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Revisiting “The Right to Land”


First and foremost, I would like to thank Völkerrechtsblog for allowing me to rediscover and discuss my 2016 blog post.

At the time of writing, I felt it was necessary to condense my previous readings and gather my thoughts about a potential right to land to find whether it would make for a suitable PhD thesis. That PhD ultimately didn’t come to fruition. The reason I struggled to advance with my research may have been what makes land such a compelling field of research in the first place: The breadth and scope of (human) rights connected to land are myriad, although they can be compartmentalized and broken down. This is what the Committee on Economic, Social and Cultural Rights (CESCR) has attempted in its 2022 (draft) General comment No. 26 on Land and Economic, Social and Cultural Rights.

What is has not done is to acknowledge that where the rights to adequate food, housing, water, health, cultural life and self-determination (as well as other rights not mentioned in the covenant, such as the right to property) connect to land as well as the people who depend on, among others, accessing, using and controling it, the content of that connection could make for a standalone right. In my piece, I neither argued in favour of such a right nor dismissed the idea, but tried to roughly set out a legal research agenda to examine whether recognizing the right to land would be “a case of too many rights spoiling the broth or a recipe for justice”?

Following through with that agenda felt like overload at the time, so that I eventually tried to direct my research to more specific land rights issues (see for example here and here), but I am glad to see that the discussions around the importance of a general right to land have continued in academia and practice.

Within academia, the responses to my blog post specifically and my initial PhD research on the right to land elicited responses that were as varied as could be expected: On the one hand, there was a mixture of curiosity and mild scepticism of recognizing another new human right, mixed with a tendency to view land rights issues as complicated and heavily enmeshed with other fields of research and, therefore,  difficult to grasp from a legal angle. This certainly mirrored my own hesitancies regarding the subject. On the other hand, I also received input from established land rights researchers on what legal angles could be further explored, with a focus on national land rights cases, especially regarding indigenous peoples and peasants.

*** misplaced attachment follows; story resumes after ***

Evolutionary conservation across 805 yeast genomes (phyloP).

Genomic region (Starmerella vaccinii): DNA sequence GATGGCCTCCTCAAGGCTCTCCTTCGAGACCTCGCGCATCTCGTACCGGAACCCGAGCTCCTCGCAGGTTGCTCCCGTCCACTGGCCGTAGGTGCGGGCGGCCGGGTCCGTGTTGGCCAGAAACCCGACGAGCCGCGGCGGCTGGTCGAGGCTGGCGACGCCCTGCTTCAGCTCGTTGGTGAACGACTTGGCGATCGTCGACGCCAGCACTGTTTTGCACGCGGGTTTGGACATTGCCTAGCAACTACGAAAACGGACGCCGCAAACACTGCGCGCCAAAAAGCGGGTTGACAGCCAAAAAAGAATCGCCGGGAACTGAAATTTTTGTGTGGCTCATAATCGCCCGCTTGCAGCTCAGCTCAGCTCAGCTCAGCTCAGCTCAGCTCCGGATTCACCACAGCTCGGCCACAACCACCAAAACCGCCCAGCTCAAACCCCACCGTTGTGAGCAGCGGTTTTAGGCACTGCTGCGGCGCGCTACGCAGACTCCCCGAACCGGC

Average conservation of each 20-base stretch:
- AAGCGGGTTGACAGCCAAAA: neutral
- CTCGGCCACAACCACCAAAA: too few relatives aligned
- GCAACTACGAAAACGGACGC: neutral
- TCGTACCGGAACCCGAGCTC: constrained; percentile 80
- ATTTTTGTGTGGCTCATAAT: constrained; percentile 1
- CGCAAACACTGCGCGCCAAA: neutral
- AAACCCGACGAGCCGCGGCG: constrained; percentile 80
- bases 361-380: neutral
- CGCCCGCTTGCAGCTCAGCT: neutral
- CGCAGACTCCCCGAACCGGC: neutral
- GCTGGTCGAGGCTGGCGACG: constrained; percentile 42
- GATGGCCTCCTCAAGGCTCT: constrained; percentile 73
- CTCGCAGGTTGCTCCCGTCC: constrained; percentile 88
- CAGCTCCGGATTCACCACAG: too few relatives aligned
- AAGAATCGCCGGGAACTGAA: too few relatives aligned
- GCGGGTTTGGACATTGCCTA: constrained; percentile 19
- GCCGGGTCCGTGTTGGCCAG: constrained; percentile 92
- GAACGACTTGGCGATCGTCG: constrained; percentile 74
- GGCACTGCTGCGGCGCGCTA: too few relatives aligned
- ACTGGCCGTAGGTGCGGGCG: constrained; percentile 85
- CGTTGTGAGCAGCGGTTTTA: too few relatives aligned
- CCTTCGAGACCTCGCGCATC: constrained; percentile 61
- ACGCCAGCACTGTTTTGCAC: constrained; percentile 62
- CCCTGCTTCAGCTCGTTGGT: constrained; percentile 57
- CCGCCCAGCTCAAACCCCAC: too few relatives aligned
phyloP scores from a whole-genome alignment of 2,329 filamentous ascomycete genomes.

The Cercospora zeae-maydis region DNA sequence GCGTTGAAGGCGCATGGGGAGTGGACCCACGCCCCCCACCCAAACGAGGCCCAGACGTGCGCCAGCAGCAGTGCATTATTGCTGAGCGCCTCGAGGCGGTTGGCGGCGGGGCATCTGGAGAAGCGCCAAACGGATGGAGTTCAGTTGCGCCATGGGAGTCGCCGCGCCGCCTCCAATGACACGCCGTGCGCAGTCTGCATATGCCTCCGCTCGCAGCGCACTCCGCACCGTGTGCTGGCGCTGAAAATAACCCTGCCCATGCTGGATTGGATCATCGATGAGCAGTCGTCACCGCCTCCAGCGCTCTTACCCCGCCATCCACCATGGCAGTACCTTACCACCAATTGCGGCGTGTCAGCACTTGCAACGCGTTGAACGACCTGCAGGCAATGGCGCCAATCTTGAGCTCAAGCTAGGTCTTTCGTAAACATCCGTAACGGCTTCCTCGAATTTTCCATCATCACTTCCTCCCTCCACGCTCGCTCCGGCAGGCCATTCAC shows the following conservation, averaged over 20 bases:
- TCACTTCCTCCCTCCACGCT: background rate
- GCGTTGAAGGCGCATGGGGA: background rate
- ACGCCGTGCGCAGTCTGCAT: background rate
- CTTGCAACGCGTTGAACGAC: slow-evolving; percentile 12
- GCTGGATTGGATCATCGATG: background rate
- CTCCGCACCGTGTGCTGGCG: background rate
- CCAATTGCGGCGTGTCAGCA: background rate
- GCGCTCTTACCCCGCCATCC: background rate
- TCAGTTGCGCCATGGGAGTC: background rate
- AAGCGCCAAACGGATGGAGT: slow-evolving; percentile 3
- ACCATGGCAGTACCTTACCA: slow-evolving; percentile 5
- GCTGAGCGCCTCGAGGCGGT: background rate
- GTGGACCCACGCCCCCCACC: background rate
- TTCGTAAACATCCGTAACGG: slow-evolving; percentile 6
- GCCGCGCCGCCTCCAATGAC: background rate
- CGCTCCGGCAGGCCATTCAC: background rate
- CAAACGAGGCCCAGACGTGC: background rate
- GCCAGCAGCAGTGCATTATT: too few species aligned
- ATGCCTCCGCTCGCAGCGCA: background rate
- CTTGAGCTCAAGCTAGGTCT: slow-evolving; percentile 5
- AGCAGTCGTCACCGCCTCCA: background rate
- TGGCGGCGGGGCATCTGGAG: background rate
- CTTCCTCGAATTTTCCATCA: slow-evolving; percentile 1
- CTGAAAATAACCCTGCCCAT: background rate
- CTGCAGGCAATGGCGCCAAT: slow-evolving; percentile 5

I also received some responses on my piece from PhD candidates and students, who found it useful it as a starting point for further research on land rights as well as related fields. Apparently, it also helped with practical issues: Some years ago, as a judge of the Philipp C. Jessup Moot Court German National Rounds, I was told by the members of one team that they had consulted the post during research for their written pleadings in the case of the “Kayleff Yak

Having reread my post after several years and browsing through current developments,
I am struck by how relevant the topic of land rights continues to be and how timely the piece remains. In terms of delineating the contours of a right to land, along the lines of mapping out its doctrinal framework, identifying rights bearers and the specific rights encompassed, the discussion is ongoing and in full swing. This is certainly due to several new instruments that have been adopted after years of effort from within the land rights community to bring the issue of land to the table via UN working groups and other fora.

The UN General Assembly adopted the UN Declaration on the Rights of Peasants and other People working in rural areas (UNDROP) in 2018, bringing the vital importance land holds for smallholders to the fore, following the 2007 UN Declaration on the Rights of Indigenous Peoples (UNDRIP). Crucially, and insofar going beyond UNDRIP, UNDROP in its Article 17 proclaims the right to land for peasants and other people living in rural areas as both an individual and collective right. As mentioned, the CESCR’s draft General comment No. 26, adopted in December 2022, although highlighting the importance of land for the fulfillment of economic, social and cultural rights, refrains from recognizing such a right, both for specific groups and generally. This has incurred criticism, including on this blog (see here), where it was argued that the CESCR had missed the opportunity of providing a view of land beyond its capacity as resource and subject of property and should have focused on the “rights of nature”. The draft General comment has also elicited 100 responses from States, NGOs and other entities, which the Committee members may consider before issuing the comment in its final form. Some, such as Human Rights Watch or Minority Rights Group International have called on the CESCR to recognize the right to land.

In conclusion, not much has changed, in strictly legal terms, since I cited Jeremie Gilbert, who stated a decade ago that “[l]and rights are not typically perceived to be a human rights issue“. Still, the level and pace of activity and discussion surrounding both land rights as human rights and a human right to land has improved significantly and has made it to the top of the international agenda. That is good news, although much remains to be done to strengthen the rights of those populations who depend on land at this very moment to survive and lead dignified lives in their communities.

Robin Ramsahye

Robin Ramsahye is a former research associate at Ruhr-University Bochum’s Institute for International Law of Peace and Armed Conflict (IFHV) and currently legal trainee at the Bochum district court.

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